Update: SpaceX, Falcon 9, Crew Dragon, the crew, and the weather remain on track for the company’s historic Inspiration4 mission, which is set to become the first dedicated orbital space tourism launch in history.
SpaceX has begun more than four hours of live coverage for the mission, which remains on track to launch no earlier than just before 8:03 pm EDT (00:03 UTC). Tune in below to watch the launch live!
In less than 12 hours, SpaceX will kick off a more than four-hour webcast covering Crew Dragon’s historic Inspiration4 mission – set to be the world’s first all-private orbital astronaut launch and the highest private citizens have ever flown.
Safely tucked inside a once-flown orbital Dragon capsule and riding on a twice-flown Falcon 9 booster, the latter a first for SpaceX, Inspiration4’s approximately five-hour launch window is scheduled to open just before 8:03 pm EDT on Wednesday, September 15th (00:03 UTC 16 Sept). Barring weather or technical delays (or clouds in general), a liftoff ~35 minutes after sunset could produce spectacular views for anyone watching from the ground as Falcon 9 and its immense exhaust plume ascend back into sunlight.
No matter the view, though, Inspiration4 will be a milestone both for SpaceX, spaceflight, and orbital tourism as a whole.
The mission will both be SpaceX’s first private astronaut launch of any kind and the first all-private orbital astronaut launch in history. In a single mission, SpaceX will singlehandedly boost the number of private astronauts that have reached orbit by 50% – a feat only eight other people have achieved. If all goes according to plan, it will also be the first time ever that private citizens have successfully flown to orbit and back on or in a flight-proven rocket or flight-proven spacecraft.
According to SpaceX, Falcon 9 will launch Crew Dragon to an apogee of around 575 km (~357 mi) – more than a third higher than the ISS, the highest humans have flown since 2009, and the highest altitude ever reached by private astronauts. With Inspiration4, SpaceX will also launch astronauts on a twice-flown Falcon 9 booster and simultaneously operate three Dragon spacecraft in orbit for the first time ever, pushing the company’s own technical abilities forward.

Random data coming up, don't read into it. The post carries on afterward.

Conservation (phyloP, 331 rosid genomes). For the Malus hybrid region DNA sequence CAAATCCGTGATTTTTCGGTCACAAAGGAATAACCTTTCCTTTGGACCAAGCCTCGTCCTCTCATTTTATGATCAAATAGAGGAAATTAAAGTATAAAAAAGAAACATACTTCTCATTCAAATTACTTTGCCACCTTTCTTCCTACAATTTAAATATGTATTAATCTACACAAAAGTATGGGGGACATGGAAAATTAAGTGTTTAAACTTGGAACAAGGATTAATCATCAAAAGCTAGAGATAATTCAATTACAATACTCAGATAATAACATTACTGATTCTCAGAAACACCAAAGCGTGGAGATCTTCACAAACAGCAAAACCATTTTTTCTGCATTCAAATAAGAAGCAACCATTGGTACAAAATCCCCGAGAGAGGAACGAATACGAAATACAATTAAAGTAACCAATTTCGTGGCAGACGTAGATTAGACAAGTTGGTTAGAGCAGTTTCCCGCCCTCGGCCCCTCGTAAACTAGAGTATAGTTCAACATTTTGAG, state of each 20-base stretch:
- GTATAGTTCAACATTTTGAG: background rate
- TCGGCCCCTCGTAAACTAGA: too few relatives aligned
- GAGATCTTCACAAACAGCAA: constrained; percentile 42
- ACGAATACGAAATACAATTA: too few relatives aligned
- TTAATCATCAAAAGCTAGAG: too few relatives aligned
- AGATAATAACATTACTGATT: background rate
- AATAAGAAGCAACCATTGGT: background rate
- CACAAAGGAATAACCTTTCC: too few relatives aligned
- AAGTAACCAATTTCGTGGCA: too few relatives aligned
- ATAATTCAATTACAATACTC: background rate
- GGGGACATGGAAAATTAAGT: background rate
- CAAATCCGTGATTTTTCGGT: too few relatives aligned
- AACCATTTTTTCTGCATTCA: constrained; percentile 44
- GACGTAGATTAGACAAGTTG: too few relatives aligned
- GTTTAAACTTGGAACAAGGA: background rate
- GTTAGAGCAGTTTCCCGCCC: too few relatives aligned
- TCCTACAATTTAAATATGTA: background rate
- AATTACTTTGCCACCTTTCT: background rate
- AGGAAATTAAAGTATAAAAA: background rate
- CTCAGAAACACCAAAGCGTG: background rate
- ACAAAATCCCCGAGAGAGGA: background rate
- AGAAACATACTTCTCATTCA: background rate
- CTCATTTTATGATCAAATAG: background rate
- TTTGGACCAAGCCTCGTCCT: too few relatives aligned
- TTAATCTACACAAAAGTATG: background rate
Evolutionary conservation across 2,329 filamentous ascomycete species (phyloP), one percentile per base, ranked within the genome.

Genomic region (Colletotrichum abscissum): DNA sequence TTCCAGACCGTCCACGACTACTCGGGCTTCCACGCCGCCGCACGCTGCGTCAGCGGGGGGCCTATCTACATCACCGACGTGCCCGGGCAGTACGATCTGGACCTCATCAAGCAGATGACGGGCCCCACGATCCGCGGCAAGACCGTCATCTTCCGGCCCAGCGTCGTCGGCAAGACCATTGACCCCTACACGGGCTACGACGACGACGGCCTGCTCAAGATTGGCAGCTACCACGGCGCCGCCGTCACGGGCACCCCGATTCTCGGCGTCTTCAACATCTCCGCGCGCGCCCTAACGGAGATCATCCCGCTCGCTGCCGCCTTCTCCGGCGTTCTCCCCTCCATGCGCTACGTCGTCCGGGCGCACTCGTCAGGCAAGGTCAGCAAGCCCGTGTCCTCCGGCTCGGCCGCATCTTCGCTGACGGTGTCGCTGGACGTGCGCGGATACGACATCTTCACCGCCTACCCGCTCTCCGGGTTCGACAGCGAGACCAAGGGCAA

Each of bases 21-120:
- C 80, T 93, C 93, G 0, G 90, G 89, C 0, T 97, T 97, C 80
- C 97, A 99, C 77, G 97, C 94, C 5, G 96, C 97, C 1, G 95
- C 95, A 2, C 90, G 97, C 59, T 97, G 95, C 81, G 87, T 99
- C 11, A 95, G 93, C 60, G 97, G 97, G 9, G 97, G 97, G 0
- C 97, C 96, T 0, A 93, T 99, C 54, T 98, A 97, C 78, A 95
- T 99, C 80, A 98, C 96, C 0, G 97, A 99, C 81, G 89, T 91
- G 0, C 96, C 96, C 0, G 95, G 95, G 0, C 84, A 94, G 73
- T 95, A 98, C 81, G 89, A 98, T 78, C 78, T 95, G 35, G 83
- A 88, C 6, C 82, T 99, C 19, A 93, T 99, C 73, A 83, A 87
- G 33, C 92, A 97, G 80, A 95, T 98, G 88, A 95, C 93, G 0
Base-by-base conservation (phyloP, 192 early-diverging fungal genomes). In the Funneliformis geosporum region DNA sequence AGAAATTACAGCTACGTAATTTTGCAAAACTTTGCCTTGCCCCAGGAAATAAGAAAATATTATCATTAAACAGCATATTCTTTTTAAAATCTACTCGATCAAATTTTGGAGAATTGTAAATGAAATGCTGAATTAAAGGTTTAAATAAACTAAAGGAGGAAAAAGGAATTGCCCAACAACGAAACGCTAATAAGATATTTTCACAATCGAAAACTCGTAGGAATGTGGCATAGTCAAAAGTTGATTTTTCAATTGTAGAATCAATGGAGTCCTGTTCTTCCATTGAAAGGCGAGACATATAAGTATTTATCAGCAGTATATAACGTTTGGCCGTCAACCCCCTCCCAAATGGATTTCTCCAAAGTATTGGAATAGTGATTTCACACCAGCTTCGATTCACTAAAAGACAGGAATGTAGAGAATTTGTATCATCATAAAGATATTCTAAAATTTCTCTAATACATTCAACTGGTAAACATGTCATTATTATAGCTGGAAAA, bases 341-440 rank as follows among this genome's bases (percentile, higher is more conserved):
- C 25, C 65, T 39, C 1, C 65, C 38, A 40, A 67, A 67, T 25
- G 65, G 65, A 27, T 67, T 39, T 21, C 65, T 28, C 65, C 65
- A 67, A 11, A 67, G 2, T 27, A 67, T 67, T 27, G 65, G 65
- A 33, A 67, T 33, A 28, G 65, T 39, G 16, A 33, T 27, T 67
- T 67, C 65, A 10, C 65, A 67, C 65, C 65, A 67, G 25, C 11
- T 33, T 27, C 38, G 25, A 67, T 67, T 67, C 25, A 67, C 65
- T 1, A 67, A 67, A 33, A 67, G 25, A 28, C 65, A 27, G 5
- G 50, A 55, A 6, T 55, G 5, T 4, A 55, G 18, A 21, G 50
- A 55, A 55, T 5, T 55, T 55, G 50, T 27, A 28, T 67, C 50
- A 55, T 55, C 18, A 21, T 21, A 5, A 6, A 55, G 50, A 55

Despite the myriad impressive firsts Inspiration4 is set to mark, one thing is certain: it won’t be the last time private astronauts head to (real) space on a SpaceX spacecraft. Already, SpaceX has contracts from Axiom Space for four dedicated private launches to the International Space Station in 2022 and 2023, each carrying up to four private astronauts. Space Adventures – responsible for organizing all eight other non-SpaceX private orbital astronaut launches in history – also has plans to launch a private crew of four to unprecedented heights, though it’s unclear if the mission has secured any customers.
I asked about future non-government missions for SpaceX:— Michael Sheetz (@thesheetztweetz) September 14, 2021
Reed says “the Dragon manifest is getting busier by the minute” with “a growing backlog of commercial astronaut missions.”
Reed says SpaceX is “gearing up” to be able to fly 4-6 Dragon missions per year at minimum.— Michael Sheetz (@thesheetztweetz) September 14, 2021
In an official Q&A held on Tuesday, Benji Reed – SpaceX director of Dragon mission management – said that the company’s “Dragon manifest is getting busier by the minute” with “a growing backlog of commercial astronaut mission.” Reed also expects SpaceX to soon be capable of a minimum of 4-6 Dragon launches annually. Axiom-1, the first fully private astronaut mission to the International Space Station (ISS), is scheduled to launch no earlier than January 2022.
As for Inspiration4, Jared Isaacman, Sian Proctor, Haley Arceneaux, and Chris Sembroski will spend a bit less than three days in orbit and are expected to perform a few small science experiments, take plenty of photos, and host a couple live events over the course of the mission. They’ll also get to take advantage of Crew Dragon’s ‘cupola’ – designed specifically by SpaceX for Inspiration4 and set to be the largest window ever flown in space. A small camera inside the nosecone that will protect that window during ascent and reentry will hopefully allow the crew to take self-portraits with Earth as a spectacular backdrop.
If all goes according to plan, Dragon will reenter and return its private astronauts to Earth around 7pm EDT on Saturday, September 18th. SpaceX is expected to provide live coverage of Inspiration4’s launch and reentry and the launch webcast will begin around 4pm EDT (20:00 UTC), four hours before liftoff.